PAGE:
Scaling-up Sustainability in NYC School Buildings
Joe Chavez is the deputy director of optimization and energy manager for the New York City Department of Education’s Division of School Facilities. In a little over a year, he has managed to double enrollment and participation in the department’s Demand Response program. He is also working to implement the largest real-time energy metering project in the city, which will allow the department to monitor real-time electricity demand at nearly 300 facilities. He was attracted to the focus on economics and policy courses applied to the science and practice of sustainability that the Master of Science in Sustainability Management program provides.
1. What are the responsibilities associated with your position?
I am responsible for managing several high profile energy-related projects and programs in over 1,300 buildings in all five boroughs, which include schools and offices. I manage the city’s largest Demand Response portfolio, with an aggregate of 15MW enrolled and close to 300 facilities participating to curtail peak electrical demand during forecasted events of grid stress. Recently I have been working with the Department of Citywide Administrative Services Division of Energy Management to install rooftop solar PV on over 100 school buildings to help achieve the city’s goal of 100MW of solar on city-owned buildings by 2025.
2. What drew you to the Master of Science in Sustainability Management program?
What attracted me to Columbia’s sustainability management program was the focus on economics and policy courses applied to the science and practice of sustainability. I looked at other sustainability programs that were deeply rooted in engineering or architecture, but knew that I wanted to learn how to communicate the value of sustainable infrastructure and technology not in emotional or technical/scientific language, but in practical economic language, dollars and cents, smart investments that are also smart for the health of the planet and our well-being. I felt like the program would help me better understand the growing financial market of sustainability and how government policy at various levels can influence its development, while at the same time providing me new tools for measuring the efficacy and feasibility of sustainable systems, along with better methods for analysis and decision-making.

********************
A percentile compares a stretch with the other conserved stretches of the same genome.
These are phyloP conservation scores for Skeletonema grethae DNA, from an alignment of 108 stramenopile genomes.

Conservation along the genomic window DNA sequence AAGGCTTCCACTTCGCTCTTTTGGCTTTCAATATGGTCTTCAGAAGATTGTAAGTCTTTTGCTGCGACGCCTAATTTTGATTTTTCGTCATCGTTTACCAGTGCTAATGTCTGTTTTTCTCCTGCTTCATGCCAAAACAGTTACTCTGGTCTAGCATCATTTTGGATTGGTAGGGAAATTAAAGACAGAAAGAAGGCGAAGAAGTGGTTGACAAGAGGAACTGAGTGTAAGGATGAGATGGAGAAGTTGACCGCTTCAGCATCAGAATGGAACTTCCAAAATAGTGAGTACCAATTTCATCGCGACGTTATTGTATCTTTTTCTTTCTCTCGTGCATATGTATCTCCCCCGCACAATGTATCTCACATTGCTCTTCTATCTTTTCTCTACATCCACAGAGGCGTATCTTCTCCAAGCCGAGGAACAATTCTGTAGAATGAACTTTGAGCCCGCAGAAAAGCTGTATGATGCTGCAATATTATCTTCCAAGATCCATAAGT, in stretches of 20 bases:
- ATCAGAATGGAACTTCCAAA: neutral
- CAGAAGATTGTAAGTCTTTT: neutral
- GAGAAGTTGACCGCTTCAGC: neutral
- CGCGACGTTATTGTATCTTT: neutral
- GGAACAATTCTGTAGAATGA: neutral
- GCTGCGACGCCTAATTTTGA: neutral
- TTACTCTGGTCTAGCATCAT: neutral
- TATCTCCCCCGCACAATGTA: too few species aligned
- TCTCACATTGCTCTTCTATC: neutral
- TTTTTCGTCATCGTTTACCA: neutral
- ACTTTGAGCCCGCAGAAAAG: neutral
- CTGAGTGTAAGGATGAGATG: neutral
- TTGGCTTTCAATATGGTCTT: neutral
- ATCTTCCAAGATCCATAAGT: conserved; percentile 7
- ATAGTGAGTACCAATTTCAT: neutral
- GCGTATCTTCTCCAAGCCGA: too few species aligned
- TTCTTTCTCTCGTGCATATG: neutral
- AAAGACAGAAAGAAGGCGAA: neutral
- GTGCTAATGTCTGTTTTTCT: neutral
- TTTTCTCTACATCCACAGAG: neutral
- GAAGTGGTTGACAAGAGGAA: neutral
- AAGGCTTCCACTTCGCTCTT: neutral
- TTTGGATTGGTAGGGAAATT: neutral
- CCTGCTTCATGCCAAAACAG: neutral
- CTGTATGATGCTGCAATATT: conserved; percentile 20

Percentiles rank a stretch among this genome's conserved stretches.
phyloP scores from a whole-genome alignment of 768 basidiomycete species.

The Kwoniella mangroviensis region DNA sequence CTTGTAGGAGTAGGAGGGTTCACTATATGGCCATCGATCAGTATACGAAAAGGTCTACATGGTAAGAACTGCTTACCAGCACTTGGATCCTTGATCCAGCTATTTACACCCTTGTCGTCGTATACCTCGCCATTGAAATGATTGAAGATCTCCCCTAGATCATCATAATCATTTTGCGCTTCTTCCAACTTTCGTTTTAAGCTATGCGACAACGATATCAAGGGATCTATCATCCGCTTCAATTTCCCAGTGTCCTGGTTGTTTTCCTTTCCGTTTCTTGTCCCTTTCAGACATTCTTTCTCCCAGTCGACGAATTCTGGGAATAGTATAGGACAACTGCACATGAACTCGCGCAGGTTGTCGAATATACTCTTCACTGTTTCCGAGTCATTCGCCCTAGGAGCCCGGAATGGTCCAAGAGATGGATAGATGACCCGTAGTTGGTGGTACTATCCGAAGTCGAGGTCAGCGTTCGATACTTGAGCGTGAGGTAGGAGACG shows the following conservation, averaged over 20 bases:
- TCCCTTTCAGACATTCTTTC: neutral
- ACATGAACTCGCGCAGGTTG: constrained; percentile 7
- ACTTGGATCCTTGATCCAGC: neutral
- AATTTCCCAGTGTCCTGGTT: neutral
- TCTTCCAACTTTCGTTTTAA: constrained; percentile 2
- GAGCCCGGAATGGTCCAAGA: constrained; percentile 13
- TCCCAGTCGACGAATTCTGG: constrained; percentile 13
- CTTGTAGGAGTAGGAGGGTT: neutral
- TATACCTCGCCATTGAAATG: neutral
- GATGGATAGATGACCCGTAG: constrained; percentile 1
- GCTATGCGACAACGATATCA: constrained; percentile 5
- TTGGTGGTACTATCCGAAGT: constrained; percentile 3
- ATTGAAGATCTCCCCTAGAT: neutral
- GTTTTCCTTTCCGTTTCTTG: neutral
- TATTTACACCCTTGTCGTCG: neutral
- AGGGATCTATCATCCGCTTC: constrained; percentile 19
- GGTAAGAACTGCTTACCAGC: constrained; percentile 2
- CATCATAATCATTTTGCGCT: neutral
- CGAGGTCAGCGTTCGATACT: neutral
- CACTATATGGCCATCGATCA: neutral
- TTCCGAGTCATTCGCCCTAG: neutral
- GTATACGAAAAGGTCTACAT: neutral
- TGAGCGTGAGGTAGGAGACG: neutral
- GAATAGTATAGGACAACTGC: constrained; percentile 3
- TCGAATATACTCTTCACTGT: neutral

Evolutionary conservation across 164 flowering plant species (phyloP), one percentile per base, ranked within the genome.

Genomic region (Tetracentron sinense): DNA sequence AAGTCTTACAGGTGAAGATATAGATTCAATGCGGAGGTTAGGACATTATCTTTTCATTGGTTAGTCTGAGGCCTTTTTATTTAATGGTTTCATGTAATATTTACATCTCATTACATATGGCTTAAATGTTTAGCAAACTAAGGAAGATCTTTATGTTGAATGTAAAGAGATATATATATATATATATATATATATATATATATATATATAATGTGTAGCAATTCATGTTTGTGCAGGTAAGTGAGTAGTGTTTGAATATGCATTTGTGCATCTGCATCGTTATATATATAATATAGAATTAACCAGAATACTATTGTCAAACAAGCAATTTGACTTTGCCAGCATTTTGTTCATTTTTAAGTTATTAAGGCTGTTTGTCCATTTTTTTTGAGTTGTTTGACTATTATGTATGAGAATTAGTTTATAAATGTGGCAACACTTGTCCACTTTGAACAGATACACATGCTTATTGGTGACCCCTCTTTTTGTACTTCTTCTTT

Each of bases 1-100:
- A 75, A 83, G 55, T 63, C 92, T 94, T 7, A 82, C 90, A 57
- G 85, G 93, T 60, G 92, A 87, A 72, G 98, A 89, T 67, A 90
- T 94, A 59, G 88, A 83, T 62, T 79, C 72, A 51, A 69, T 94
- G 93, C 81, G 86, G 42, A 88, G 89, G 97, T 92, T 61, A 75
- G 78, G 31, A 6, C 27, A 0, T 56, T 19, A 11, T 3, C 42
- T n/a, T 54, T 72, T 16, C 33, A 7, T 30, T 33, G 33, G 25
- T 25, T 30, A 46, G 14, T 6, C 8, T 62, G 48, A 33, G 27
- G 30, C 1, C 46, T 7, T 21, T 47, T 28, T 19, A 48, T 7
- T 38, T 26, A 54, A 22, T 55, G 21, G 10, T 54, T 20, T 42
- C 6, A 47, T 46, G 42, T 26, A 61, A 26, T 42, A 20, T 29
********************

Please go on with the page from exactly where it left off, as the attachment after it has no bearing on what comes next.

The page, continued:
3. What inspired you to work in sustainability?
Growing up on a farm in New Mexico, I always had a deep connection to the environment and awareness of how human activity could impact such a fragile ecosystem, yet to the eye, the desert was always more vast and the mountains taller than anything man-made. It wasn’t until I moved to New York City that I realized how disconnected people could be from the source of their environmental resources, like water, energy and food. While leading a sustainability themed summer camp in Brownsville, Brooklyn, one summer, I took a group of children to a community garden where the gardeners allowed them to pick and eat cherry tomatoes and various herbs. I was forever transformed by that moment of seeing these kids’ eyes light up in such visceral reaction to their very first taste of fresh picked sweet and juicy cherry tomatoes. From that moment I knew my direction. It was something I realized I had taken for granted as a child and that was totally unknown to others. It gave me a deeper appreciation for the natural environment and an impetus to preserve it and connect people to it.